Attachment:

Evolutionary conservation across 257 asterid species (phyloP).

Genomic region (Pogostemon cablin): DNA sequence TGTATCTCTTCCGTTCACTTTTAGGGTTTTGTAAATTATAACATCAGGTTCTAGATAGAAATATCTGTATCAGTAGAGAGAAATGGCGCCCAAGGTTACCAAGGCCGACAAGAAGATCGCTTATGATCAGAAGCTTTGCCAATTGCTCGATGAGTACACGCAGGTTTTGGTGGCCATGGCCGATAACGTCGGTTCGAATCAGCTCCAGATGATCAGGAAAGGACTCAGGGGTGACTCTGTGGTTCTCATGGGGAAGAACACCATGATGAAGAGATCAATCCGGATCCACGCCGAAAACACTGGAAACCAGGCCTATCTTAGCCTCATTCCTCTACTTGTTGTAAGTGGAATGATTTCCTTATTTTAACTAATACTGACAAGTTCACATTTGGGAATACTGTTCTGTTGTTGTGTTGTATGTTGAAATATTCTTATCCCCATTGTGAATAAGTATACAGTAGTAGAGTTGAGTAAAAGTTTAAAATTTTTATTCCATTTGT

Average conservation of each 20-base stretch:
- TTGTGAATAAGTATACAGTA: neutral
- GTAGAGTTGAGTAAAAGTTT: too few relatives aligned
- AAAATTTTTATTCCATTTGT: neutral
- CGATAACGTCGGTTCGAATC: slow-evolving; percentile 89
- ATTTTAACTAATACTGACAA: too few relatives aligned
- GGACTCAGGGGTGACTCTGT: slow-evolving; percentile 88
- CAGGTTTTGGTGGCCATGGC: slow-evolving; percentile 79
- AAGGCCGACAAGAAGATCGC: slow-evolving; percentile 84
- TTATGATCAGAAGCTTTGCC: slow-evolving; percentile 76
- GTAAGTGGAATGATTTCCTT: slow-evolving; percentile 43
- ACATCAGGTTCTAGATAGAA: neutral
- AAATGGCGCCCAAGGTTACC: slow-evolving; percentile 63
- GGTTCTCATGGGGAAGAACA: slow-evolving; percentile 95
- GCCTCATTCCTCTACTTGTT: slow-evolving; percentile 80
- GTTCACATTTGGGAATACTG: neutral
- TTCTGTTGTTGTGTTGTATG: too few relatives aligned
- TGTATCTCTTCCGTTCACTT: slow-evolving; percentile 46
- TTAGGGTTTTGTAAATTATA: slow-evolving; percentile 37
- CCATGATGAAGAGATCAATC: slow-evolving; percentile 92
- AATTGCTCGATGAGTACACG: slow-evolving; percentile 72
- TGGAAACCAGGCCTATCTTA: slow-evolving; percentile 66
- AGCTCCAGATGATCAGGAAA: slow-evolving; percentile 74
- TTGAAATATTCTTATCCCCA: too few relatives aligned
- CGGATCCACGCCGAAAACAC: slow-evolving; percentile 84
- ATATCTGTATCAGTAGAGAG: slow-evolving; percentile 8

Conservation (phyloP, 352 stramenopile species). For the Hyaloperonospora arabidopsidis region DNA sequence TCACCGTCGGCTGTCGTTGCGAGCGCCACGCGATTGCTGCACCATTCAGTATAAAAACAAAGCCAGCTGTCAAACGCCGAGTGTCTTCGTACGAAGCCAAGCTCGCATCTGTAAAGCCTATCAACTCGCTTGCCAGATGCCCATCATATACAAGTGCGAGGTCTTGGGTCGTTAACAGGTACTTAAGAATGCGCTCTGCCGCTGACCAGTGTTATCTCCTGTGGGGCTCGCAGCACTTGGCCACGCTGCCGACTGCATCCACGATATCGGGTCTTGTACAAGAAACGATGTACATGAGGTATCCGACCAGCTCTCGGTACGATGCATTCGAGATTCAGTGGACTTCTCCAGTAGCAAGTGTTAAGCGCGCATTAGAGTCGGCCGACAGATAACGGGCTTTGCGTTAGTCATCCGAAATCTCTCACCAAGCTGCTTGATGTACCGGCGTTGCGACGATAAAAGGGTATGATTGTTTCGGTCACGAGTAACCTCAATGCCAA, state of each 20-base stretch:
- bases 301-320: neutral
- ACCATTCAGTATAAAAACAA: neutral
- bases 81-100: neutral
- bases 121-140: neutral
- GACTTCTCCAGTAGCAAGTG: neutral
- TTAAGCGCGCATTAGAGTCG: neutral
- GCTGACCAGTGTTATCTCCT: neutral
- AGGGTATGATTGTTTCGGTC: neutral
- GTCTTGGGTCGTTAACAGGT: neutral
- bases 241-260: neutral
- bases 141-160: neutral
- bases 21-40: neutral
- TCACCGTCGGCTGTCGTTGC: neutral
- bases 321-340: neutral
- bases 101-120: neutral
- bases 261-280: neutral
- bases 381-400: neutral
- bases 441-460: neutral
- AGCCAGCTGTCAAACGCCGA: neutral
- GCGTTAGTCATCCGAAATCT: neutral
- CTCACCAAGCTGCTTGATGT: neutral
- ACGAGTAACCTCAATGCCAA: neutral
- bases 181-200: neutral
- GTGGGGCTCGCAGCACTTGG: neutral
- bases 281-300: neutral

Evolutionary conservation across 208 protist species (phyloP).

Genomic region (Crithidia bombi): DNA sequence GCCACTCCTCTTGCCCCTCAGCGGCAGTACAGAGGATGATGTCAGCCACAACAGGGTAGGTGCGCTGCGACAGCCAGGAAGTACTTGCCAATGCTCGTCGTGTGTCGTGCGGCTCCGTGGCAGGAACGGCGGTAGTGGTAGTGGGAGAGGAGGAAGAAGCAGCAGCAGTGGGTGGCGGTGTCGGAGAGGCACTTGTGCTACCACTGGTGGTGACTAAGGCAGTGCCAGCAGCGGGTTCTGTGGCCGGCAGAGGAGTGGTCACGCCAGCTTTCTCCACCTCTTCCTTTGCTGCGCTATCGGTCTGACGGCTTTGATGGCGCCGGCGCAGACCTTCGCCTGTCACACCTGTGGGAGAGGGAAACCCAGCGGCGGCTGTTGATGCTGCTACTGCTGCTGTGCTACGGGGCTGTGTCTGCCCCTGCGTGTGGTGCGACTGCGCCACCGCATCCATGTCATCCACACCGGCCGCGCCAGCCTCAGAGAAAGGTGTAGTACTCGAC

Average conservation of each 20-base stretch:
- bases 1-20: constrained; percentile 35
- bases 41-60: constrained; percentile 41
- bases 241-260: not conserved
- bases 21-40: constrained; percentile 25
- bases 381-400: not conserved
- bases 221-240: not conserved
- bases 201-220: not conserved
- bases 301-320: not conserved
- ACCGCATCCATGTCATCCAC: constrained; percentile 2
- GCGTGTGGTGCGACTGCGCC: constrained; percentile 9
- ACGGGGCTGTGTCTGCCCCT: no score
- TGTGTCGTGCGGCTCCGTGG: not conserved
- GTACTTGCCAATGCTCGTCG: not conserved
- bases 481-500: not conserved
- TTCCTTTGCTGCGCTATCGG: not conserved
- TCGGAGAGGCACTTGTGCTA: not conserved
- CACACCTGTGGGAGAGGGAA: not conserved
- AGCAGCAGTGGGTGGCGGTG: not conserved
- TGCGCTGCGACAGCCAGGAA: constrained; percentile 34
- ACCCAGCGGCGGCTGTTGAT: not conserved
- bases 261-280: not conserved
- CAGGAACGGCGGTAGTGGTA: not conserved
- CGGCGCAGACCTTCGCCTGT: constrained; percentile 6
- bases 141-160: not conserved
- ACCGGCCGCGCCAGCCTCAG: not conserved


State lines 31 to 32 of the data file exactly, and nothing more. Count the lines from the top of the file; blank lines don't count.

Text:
- ACCATTCAGTATAAAAACAA: neutral
- bases 81-100: neutral